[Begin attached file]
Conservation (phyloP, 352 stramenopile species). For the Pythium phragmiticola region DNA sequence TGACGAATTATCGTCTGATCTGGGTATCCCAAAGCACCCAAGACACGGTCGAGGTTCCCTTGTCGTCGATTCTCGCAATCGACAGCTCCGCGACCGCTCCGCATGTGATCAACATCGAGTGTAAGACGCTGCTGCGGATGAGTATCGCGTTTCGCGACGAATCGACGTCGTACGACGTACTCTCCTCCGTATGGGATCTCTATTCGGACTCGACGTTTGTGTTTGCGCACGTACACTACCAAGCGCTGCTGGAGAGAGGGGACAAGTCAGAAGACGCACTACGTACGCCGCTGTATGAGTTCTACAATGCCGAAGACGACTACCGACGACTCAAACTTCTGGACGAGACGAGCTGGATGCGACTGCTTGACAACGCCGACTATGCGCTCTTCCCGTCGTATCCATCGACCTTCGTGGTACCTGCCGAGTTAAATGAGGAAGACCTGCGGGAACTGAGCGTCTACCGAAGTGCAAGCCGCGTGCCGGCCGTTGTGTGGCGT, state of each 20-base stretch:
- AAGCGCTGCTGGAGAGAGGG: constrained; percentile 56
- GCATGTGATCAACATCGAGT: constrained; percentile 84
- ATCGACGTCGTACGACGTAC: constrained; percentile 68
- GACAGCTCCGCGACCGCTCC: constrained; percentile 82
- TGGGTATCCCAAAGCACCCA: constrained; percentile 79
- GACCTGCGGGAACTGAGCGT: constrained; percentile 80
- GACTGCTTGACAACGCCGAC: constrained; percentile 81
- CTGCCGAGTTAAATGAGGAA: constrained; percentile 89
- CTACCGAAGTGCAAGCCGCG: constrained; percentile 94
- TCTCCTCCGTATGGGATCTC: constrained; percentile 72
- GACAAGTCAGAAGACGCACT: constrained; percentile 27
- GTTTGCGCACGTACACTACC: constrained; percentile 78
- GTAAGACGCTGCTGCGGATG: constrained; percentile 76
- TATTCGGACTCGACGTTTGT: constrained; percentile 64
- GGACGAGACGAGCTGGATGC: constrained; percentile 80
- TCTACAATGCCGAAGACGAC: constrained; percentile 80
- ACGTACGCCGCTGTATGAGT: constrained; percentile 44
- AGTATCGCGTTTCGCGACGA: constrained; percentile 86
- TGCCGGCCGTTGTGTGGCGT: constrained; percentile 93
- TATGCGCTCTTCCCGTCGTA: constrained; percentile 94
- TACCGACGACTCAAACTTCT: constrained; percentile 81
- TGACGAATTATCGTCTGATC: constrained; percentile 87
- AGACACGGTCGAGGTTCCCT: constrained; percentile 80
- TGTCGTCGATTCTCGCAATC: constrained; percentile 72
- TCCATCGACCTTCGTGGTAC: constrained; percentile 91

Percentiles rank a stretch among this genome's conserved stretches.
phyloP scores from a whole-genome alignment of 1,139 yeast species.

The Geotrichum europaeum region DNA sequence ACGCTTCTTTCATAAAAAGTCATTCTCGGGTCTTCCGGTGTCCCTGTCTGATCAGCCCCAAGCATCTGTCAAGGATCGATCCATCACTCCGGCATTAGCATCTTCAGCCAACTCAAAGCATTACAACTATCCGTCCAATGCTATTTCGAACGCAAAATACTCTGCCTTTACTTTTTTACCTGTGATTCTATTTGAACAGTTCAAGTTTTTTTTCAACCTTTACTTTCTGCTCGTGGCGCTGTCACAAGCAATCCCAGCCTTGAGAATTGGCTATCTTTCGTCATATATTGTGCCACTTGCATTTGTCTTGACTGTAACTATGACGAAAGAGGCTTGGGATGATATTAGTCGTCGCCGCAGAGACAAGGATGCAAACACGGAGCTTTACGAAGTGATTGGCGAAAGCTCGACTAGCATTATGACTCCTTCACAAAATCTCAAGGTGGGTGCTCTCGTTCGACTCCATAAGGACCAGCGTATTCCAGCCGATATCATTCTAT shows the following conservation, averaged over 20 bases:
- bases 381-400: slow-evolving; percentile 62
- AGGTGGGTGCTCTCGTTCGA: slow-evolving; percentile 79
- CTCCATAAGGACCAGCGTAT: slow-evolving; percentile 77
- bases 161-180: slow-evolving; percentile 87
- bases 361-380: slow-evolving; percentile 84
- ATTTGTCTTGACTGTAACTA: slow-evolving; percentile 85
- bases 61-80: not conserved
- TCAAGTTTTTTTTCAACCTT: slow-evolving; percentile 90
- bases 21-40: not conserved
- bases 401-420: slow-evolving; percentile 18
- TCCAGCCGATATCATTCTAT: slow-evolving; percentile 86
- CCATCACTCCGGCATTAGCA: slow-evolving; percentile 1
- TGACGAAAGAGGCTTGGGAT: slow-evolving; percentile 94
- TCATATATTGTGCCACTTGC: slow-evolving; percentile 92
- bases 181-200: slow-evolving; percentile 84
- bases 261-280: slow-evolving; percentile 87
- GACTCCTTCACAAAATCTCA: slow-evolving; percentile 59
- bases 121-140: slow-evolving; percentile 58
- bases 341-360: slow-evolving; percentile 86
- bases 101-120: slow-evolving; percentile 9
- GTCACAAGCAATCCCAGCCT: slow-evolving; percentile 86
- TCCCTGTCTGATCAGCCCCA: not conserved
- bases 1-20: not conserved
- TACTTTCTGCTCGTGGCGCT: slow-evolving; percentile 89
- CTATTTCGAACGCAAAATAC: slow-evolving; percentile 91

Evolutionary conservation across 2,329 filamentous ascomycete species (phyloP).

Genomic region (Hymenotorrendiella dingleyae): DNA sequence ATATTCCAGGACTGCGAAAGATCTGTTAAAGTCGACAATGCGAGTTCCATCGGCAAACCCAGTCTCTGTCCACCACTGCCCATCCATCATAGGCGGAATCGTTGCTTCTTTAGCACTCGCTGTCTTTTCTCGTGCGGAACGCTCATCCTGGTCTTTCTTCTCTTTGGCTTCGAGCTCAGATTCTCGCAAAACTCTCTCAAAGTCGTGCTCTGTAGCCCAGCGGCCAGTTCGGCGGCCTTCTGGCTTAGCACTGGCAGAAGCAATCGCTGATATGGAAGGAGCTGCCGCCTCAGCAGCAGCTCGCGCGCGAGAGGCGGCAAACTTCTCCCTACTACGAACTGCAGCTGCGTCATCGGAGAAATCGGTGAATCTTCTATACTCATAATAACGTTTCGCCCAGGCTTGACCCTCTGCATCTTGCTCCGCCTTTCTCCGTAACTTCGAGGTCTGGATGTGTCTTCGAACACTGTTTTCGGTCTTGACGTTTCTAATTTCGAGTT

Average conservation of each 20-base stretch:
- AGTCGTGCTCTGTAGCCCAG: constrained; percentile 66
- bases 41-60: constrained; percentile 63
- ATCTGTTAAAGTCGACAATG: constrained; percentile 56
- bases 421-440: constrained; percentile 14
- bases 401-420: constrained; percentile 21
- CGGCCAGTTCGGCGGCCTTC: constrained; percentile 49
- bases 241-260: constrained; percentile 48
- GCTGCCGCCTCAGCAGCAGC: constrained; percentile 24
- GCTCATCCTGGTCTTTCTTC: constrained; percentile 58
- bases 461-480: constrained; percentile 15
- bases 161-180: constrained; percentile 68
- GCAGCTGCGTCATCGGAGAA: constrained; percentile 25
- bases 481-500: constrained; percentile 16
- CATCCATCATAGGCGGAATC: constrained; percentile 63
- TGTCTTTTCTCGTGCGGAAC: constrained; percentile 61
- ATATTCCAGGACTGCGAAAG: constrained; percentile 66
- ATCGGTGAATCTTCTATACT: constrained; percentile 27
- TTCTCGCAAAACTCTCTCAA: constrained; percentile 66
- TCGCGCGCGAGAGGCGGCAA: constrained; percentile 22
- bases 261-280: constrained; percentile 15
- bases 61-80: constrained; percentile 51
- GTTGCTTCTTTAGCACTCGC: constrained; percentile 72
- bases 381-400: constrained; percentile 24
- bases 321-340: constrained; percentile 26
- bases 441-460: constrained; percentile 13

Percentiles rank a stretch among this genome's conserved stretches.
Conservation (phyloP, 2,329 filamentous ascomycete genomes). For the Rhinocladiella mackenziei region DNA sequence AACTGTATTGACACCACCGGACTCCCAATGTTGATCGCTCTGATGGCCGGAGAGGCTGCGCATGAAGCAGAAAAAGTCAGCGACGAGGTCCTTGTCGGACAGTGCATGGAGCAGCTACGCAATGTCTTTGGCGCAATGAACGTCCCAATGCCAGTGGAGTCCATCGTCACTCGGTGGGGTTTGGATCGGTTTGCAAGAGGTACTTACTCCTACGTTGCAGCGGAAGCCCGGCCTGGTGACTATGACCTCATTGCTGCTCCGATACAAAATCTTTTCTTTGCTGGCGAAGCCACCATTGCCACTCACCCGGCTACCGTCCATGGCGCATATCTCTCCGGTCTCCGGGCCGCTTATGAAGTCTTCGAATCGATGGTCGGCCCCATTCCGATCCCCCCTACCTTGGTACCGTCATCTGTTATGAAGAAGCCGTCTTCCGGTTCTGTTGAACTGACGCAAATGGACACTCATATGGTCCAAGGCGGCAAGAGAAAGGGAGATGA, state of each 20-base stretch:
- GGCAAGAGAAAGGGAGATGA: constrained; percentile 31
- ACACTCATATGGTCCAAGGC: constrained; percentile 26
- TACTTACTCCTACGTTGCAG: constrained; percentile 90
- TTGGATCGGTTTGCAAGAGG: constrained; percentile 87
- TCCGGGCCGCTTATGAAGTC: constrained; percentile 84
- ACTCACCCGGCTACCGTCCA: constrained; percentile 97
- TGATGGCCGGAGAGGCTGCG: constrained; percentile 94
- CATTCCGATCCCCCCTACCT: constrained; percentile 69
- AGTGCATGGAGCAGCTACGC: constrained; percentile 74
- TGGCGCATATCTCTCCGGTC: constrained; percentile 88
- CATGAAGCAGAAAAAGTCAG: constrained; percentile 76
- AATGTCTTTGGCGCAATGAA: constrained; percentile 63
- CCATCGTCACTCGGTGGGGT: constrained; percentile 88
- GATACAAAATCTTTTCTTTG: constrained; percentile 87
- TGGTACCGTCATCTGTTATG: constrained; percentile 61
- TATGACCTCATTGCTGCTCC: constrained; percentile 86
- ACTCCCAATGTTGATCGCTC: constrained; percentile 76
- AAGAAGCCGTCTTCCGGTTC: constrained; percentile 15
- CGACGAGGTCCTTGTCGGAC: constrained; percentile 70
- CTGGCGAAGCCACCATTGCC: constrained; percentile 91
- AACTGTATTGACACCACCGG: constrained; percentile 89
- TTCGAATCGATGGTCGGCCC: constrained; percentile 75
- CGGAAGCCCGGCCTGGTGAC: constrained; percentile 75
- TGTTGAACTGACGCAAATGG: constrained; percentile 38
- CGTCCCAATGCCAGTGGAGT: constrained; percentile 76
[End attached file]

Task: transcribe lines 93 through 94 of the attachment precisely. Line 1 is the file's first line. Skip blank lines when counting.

- AGTGCATGGAGCAGCTACGC: constrained; percentile 74
- TGGCGCATATCTCTCCGGTC: constrained; percentile 88